Research Methods in Information by Alison Jane Pickard (2007–Facet publishing), is a worthy reference tome covering topics from the various research paradigms through to how to present a dissertation. It reads primarily as a textbook for students, but would be a handy resource for anyone new to research.
A bizarre classification game from the University of Montreal. There are some wonderfully inventive classifications that make mine look really unimaginative!
I have now finished reading this splendid book by Patrick Lambe. It is one of those books that is really hard to take notes from because you just want to write so much of it down. It is extremely readable and combines clear explanations of theory with sound practical advice and insights from real world experience. I particularly appreciated definitions of concepts like the Babel instinct, boundary objects, salience, and archetypes.
Is there a language problem with quantum physics? – fundamentals – 05 January 2008 – New Scientist is a fascinating proposition. David Peat is a theoretical physicist who points out that European languages are bound up with notions of Newtonian physics and classical categorisation. He and the US physicists David Bohm held a meeting in 1992 with the elders of the Blackfoot, Micmac and Ojibwa tribes, who speak Algonquian langauages. The speakers of these languages don’t tend to divide the world into categories of objects but talk about things in terms of processes. They describe things and people as being in a constant state of change, appearing and sinking back into a flowing cosmos. Algonquian speakers even have rituals designed to stop objects from being reabsorbed back into the universe. The physicists were amazed at how close the elders’ way of thinking seemed to mirror quantum processes. Peat suggests that such languages and ways of thought could be what western physicists need to help them create a better framework for discussing problems in quantum physics that might lead to solutions to current problems.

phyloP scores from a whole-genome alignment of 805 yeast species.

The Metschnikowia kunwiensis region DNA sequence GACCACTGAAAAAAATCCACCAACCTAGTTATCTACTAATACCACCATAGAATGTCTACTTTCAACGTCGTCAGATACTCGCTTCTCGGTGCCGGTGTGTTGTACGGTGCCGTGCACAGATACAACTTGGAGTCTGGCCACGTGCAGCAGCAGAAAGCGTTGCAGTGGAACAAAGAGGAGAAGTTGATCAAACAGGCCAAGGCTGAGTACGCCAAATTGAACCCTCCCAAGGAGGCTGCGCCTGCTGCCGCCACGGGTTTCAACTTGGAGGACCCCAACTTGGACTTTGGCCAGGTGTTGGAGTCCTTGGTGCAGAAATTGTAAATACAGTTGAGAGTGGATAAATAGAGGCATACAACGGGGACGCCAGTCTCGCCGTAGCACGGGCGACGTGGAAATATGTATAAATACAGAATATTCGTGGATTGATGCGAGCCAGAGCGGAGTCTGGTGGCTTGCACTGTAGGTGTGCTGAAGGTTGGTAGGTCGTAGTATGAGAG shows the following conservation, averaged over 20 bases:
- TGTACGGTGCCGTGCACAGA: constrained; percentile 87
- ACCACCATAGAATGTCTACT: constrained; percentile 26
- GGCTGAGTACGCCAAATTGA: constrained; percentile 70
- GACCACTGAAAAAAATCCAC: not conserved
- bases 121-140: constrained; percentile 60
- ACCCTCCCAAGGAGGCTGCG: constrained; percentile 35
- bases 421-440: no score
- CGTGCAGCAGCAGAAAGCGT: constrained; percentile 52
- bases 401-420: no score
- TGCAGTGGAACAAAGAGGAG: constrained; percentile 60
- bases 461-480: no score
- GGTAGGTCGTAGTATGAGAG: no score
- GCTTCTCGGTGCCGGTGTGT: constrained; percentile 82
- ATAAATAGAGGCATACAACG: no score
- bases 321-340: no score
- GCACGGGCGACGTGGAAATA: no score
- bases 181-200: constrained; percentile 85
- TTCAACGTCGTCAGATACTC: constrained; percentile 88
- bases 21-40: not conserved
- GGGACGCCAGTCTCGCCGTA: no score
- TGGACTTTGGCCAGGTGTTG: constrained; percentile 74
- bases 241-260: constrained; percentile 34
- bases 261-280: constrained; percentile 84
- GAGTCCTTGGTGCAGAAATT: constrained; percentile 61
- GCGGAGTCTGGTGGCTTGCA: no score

This resonated with my wonderings about where categories come from and how language, culture, and society affect the way we organise our thougths and our things. (I have just started reading Women, Fire, and Dangerous Things: What catergories reveal about the mind by George Lakoff) but it also reminded me of something Patrick Lambe discusses in his excellent book Organising Knowledge: Taxonomies, knowledge and organisational effectiveness where he talks about taxonomies as processes and how they need to flow with changes in organisations and the wider world.
The Essentials of Metadata and Taxonomy
Conference in London on March 10th. Join a host of leading experts as they discuss how your business can manage and maintain a successful taxonomy and metadata strategies, essential for managing both internal and external data.
This looks good. I plan to be there! I have also been in touch with the organisers who will give me a discount for a group booking. If anyone is interested, please leave me a comment.